Among Moody's arguments are that the federal government which convicted him first on non-death penalty charges should have him in custody instead of the state.
Justice Department attorneys and the Alabama Attorney General's at that hearing and in written briefs have said that they have had an agreement since the 1990s to allow Moody to serve his sentence in Alabama. Then on Monday the Justice Department filed another brief on behalf of Attorney General Jeff Sessions, who at the time of Moody's conviction and death sentence in Alabama was the state's attorney general.
In the DOJ brief it states that Sessions has agreed to waive the federal government's right to exclusive custody of Moody "and consents to his custody in Alabama for purposes of carrying out the capital sentence imposed on Moody in Alabama."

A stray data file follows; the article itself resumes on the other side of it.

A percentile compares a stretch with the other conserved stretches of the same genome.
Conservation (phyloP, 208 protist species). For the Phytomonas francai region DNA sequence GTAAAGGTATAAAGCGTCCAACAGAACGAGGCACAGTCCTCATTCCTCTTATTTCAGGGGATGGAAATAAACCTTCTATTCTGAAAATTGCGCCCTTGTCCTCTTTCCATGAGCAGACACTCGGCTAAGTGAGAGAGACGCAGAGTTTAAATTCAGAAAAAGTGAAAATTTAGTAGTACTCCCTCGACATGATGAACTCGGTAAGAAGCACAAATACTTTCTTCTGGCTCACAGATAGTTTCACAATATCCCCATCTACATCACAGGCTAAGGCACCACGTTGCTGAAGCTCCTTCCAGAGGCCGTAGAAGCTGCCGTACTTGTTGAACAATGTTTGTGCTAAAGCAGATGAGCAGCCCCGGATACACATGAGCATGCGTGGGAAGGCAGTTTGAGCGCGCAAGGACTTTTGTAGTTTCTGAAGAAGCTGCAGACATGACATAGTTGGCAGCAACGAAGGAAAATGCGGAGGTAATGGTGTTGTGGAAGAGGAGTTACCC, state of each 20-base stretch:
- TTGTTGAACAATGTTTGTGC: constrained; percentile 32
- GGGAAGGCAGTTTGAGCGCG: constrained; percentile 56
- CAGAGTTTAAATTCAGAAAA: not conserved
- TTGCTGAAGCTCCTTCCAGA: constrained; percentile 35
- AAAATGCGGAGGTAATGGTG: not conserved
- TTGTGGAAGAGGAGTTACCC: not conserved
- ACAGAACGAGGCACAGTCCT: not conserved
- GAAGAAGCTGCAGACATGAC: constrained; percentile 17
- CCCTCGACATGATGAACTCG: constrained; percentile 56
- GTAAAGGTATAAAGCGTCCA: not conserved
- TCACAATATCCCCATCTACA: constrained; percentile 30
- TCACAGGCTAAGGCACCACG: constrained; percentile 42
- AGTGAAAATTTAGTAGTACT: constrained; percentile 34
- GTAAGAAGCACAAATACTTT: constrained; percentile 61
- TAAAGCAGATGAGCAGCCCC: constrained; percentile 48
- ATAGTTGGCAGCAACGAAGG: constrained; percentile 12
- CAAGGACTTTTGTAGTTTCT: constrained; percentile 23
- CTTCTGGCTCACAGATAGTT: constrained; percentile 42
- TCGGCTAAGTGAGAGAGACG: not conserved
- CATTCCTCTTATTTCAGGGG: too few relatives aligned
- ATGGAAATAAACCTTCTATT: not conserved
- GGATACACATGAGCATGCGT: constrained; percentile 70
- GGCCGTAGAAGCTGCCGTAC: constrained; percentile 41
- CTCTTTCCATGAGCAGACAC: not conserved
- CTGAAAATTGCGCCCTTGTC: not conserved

Moody's lawyers In today's request to the U.S. Supreme Court argued Sessions cannot do that. "The Attorney General of the United States does not have the authority to interrupt a federal sentence which has commenced and, under Bond, Chadha, and Marbury (a previous case), Mr. Moody may seek to invalidate the attempt," according to Thursday's filing by Moody's attorneys.
Moody also asked the U.S. Supreme Court on Wednesday night for another appeals court -- other than the 11th Circuit -hear his case, to be assigned to hear his case. He cited jurisdictional issues with several judges' recusal in 2014.
He argues that a three-member panel of the 11th Circuit, which didn't have to recuse, had decided his appeals. But he couldn't get a hearing before the full 11th Circuit because the other judges had recused.